The French government has contributed $550 million to a partnership by Électricité de France with Renault-Nissan and with PSA Peugeot Citroen.[38]

Carbon Intensity

year Production (TWh) Emission (Mt CO2) kg CO2/MWh
2002 650 91.35 141
2003 669 96.34 144
2004 647 95.74 148
2005 647 93.52 145
2006 655 93.35 142
2007 706 101.91 144
2008 704 103.79 147
2009 652 88.09 135


Main competitors

Apart from the producers and foreign distributors, in France, there are some important companies, which, although their market share is weak with regard to that of EDF, are a significant competition. These are:

Locally controlled or between local councils

Among the other rivals of EDF, one can count a number of municipally governed companies, known under the generic term 'entreprises locales de distribution' ('local businesses of distribution'), who are electricity producers exploiting EDF's network.

The nationalisation of electricity and gas on 8 April 1946, which profoundly changed the French electrical and gas organization, had however acknowledged the right of villages to keep their role in the public distribution of electricity and gas.

In 1946, certain firms, villages or groups of villages, did not accept the proposal of nationalisation and created autonomous state controls (who held the monopoly of distribution, until 2004, in their area). To note, contrary to the initial idea, local controllers of electricity, have had, since 1946, the choice to continue to produce electricity. In fact, their production was rather marginal, except in Rhône-Alpes; having often preferred buying the majority of the electrical power from EDF. With the recent opening of the electricity market, local controllers are considering developing, augmenting and diversifying their own production, (e.g. Ouest Énergie, the subsidiary company of SIEDS) and/or to diversify their sources of supply.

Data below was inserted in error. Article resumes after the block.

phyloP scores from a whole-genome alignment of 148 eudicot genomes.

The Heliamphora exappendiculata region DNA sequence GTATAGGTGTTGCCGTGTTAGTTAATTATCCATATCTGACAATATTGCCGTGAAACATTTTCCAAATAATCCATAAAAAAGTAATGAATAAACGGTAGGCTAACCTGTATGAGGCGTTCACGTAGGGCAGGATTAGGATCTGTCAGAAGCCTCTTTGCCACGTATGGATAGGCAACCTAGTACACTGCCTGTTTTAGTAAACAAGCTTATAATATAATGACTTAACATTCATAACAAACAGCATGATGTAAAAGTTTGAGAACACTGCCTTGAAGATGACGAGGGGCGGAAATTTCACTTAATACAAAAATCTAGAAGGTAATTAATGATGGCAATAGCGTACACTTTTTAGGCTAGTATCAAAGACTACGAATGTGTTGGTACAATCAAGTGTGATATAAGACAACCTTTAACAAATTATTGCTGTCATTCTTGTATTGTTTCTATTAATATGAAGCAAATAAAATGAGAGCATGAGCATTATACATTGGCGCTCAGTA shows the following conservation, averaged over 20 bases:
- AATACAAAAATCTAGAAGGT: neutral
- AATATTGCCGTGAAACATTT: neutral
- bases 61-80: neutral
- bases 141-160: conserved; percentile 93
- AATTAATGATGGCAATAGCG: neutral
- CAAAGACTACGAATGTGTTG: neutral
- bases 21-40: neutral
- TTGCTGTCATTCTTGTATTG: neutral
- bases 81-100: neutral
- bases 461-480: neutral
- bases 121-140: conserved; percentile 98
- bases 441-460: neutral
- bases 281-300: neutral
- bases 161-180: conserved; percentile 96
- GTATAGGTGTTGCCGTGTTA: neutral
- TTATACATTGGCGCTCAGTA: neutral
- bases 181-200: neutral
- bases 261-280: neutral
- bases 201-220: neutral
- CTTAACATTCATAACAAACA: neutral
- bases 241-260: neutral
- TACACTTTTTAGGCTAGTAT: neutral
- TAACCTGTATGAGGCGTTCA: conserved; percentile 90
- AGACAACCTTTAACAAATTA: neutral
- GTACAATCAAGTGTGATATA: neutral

To date, the number of local businesses of distribution is approximately 170 and holds 5% of the distribution of French electrical power in 2,500 villages. Created by local authorities, they serve about 3 million people and represent 7,000 jobs. Around thirty of them – 9 during creation in 1962 – are federated in a national entity known as ANROC.[40]

Several departments are not therefore served entirely or partly by EDF, for instance:

See also


  1. 1 2 3 4 5 "Annual Results 2014" (PDF). Électricité de France. Retrieved 24 December 2015.
  2. http://www.forbes.com/companies/edf/
  3. https://www.edf.fr/en/the-edf-group/dedicated-sections/finance/financial-information/the-edf-share/shareholding-structure
  4. "Les participations publiques" (in French). Agence des participations de l'État. 30 April 2015. Retrieved 21 February 2016.